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 The global economy has to become consistent with environmental sustainability goals

A continued reliance on fossil fuels for our energy needs is an outdated approach and must be addressed, commentators have warned.

Looking 30 years into the future, we will see a very different world and the important decisions need to be made now to secure our energy future, warns Benjamin Klooss, Lead economist, Natural Gas, BP, UK.

Klooss is a key speaker at the marcus evans 5th Annual LNG World conference in Perth next week (30-31 August) 

“China’s going to overtake the US as the world’s largest economy. Already we’ve seen that the developing world has accounted for nearly all the net energy growth over the past decade. This trend of a shift toward both economic and energy activity in the non-OECD will continue in the future. The challenge is how do you develop a country and indeed the world in an environmentally sustainable way that avoids dangerous climate change?

“Renewables will play a major role and they must be supported strongly but they supply less than one per cent of total global primary energy today. Even at rapid growth rates they cannot provide the scale required at global levels. We will need all forms of energy in the future including fossil fuels. So in reengineering the global economy, we need energy efficiency to save energy and we also need new technology such as carbon capture and sequestration. The challenge is to make these important choices today and to reengineer the global economy to become consistent with environmental sustainability goals.”

The financial crisis hit the energy market hard and is only now rebounding. The first decline in GDP across the world since the Second World War was experienced following the crisis, explains Klooss. “It was concentrated in the OECD – the rich countries of the world – where GDP fell by 3.4 per cent while it actually grew in the emerging countries. That accelerated an ongoing structural shift in energy demands towards the developing world which we have already seen for the past 10 years. Last year OECD energy consumption fell by five per cent and non-OECD energy consumption increased by three per cent. This five per cent decrease in energy consumption means that the world’s 30 most developed economies consumed less energy last year then they did 10 years ago.”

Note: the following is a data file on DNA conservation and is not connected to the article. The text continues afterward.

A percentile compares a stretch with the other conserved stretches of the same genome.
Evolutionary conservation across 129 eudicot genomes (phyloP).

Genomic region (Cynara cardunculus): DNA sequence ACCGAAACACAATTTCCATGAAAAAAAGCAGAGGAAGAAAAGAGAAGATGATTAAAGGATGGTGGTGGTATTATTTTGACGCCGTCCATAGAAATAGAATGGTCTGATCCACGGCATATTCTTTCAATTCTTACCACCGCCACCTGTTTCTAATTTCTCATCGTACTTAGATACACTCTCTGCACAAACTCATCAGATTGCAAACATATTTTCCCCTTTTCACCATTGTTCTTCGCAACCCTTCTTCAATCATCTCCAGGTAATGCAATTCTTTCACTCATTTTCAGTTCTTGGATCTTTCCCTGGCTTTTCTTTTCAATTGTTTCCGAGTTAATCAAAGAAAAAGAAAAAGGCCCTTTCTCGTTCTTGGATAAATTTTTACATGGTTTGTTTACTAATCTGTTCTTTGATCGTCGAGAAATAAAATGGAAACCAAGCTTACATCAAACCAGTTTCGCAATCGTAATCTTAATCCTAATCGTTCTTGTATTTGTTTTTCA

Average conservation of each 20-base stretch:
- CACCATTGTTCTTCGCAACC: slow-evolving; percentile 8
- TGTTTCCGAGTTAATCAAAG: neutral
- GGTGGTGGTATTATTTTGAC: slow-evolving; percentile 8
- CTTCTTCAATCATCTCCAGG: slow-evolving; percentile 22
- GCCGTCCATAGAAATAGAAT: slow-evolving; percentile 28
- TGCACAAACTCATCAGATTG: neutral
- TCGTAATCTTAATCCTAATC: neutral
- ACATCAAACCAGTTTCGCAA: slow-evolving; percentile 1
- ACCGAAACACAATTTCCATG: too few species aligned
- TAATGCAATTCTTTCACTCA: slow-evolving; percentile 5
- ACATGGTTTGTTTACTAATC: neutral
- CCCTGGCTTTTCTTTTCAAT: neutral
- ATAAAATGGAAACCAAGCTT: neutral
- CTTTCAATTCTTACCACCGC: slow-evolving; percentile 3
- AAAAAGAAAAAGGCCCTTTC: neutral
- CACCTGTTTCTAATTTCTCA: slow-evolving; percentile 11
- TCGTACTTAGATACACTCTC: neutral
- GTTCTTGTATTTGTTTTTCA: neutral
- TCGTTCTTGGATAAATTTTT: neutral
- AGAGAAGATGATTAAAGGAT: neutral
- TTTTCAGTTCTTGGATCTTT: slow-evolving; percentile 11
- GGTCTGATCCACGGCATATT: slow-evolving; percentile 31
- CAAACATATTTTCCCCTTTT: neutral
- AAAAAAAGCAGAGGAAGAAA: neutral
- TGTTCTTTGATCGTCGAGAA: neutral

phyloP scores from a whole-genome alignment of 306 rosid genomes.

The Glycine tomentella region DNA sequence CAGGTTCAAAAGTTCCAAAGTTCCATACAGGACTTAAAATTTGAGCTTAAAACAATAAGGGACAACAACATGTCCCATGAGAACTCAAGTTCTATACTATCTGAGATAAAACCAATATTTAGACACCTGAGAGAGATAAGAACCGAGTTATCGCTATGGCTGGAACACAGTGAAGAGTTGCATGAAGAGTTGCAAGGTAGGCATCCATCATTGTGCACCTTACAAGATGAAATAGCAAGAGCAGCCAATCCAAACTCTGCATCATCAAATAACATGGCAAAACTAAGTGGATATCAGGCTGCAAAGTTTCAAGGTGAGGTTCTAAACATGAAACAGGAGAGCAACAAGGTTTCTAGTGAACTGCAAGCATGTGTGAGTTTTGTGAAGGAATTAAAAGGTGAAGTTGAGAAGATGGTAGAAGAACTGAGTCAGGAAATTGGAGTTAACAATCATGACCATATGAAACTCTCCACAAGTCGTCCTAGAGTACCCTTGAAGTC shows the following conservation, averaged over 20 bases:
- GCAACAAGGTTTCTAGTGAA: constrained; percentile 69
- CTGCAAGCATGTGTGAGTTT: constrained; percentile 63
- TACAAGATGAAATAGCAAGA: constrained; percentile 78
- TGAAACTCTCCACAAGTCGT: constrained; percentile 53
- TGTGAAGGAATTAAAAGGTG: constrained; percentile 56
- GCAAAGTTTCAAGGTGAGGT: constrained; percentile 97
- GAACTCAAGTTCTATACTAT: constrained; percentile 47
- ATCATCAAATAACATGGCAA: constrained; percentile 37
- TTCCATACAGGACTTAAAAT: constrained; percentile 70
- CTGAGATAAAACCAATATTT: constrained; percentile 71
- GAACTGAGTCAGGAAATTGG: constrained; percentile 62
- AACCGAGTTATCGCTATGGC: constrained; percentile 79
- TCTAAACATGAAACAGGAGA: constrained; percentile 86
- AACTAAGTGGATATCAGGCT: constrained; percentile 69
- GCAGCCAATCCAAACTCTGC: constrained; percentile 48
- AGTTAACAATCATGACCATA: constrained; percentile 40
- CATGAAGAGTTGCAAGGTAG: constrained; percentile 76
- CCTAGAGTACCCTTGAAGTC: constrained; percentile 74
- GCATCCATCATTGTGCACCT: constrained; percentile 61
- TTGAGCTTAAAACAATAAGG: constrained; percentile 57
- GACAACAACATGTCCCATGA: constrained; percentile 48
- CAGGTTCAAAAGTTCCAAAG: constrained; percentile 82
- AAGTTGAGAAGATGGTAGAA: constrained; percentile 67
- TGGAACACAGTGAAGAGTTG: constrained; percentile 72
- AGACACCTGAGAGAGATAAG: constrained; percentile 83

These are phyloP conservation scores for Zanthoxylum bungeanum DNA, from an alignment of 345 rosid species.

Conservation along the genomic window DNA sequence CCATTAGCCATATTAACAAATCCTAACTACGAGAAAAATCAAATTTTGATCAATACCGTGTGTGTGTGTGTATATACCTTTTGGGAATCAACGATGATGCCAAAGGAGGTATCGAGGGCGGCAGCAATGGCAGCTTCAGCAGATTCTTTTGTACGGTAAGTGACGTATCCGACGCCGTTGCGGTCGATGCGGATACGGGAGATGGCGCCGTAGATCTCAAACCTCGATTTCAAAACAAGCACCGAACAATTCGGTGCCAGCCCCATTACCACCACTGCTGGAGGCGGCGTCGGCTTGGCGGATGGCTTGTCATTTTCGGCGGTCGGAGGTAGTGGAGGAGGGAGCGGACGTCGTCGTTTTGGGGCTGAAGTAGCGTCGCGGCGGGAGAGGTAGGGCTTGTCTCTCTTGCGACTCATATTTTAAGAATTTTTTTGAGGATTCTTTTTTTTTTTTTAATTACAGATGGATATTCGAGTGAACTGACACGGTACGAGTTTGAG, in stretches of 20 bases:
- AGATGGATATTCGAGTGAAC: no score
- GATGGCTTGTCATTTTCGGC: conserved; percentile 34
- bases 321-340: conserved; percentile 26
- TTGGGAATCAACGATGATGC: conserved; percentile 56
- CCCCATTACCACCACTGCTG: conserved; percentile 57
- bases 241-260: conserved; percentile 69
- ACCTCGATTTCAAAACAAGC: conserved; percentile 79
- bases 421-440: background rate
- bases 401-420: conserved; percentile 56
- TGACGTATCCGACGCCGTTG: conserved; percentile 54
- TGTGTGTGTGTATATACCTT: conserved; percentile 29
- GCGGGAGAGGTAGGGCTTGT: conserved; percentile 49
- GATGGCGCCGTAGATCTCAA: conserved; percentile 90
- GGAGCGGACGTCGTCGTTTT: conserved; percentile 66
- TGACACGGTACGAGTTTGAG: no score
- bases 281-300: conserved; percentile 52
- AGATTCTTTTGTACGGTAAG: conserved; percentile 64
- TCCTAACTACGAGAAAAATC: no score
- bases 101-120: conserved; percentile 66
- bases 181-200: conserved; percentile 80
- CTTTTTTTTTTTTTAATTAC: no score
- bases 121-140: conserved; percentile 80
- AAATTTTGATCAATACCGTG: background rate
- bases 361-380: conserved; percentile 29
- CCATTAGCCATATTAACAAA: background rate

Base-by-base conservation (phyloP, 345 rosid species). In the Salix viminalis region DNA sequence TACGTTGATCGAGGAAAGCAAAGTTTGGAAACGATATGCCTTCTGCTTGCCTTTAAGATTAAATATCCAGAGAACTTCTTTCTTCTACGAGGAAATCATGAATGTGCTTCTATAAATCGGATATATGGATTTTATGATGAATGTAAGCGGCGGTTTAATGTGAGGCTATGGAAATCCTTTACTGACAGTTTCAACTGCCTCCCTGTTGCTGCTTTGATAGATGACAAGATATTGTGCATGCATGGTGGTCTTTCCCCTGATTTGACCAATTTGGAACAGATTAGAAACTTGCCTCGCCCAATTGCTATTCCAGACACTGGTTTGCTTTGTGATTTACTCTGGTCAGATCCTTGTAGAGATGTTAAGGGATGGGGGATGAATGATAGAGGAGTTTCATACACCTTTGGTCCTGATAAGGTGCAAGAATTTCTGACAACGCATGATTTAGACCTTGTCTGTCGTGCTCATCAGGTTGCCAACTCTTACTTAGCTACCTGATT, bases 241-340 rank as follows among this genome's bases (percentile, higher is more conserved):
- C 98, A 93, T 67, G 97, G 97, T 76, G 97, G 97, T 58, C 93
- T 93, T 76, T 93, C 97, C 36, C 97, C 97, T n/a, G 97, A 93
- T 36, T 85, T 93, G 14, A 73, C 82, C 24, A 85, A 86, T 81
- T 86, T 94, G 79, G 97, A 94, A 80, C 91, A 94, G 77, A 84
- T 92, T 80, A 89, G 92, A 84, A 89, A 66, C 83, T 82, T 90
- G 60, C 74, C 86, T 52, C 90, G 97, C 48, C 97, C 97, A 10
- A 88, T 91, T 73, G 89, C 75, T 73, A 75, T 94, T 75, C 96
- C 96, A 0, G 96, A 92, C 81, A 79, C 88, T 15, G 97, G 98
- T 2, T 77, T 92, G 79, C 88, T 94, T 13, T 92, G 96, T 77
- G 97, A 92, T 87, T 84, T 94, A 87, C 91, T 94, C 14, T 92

Natural gas was the hardest hit of all these fuels with oil consumption in second, falling by 1.7 per cent – the steepest decline since 1982, Klooss adds. “These are huge shifts and we are now coming out of this recession and energy demand is rebounding and on a path of recovery. But this is a gradual process and structurally both energy demand and the economy are still weak so the risks remain. It is a fragile balance with US gas production extremely strong LNG seen major increments and all this while demand still has some way to recover from the decline we’ve seen last year.”


The marcus evans 5th Annual LNG World conference will take place in Perth, Australia on 30-31 August, 2010. 







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